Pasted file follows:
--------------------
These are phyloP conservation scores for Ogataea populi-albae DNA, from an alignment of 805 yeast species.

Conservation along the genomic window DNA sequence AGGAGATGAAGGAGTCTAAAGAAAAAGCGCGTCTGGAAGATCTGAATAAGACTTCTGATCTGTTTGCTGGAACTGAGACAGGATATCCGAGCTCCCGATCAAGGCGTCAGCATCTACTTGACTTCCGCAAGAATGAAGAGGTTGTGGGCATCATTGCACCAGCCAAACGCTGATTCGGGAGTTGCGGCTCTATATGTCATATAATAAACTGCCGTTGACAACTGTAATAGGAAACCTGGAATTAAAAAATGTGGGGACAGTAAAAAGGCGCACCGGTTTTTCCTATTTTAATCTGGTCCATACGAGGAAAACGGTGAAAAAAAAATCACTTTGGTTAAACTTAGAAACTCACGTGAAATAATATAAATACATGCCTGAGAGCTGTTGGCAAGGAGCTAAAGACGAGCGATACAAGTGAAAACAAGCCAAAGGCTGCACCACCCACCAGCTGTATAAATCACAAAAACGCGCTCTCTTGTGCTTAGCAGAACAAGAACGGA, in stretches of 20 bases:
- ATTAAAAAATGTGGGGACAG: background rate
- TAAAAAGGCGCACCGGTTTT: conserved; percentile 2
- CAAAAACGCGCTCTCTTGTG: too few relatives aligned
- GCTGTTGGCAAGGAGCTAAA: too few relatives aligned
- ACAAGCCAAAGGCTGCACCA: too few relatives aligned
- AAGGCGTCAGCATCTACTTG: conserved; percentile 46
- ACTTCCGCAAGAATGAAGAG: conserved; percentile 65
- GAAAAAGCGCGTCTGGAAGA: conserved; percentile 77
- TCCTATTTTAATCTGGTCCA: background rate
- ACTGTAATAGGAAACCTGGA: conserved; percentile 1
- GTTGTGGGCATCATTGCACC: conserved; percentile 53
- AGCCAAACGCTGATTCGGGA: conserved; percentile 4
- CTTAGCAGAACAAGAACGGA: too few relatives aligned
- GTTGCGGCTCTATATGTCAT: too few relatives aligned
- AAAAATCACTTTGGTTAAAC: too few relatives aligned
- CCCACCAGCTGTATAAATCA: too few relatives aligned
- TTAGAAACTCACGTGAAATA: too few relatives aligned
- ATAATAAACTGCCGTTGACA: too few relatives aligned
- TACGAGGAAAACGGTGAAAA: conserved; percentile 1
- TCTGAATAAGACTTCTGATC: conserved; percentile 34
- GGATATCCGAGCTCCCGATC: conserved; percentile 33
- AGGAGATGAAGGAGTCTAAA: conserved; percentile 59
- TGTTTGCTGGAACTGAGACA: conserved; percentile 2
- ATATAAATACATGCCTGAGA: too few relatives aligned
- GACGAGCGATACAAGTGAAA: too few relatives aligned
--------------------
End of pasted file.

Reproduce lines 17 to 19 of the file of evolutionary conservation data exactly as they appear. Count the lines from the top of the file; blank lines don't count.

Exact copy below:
- AAAAATCACTTTGGTTAAAC: too few relatives aligned
- CCCACCAGCTGTATAAATCA: too few relatives aligned
- TTAGAAACTCACGTGAAATA: too few relatives aligned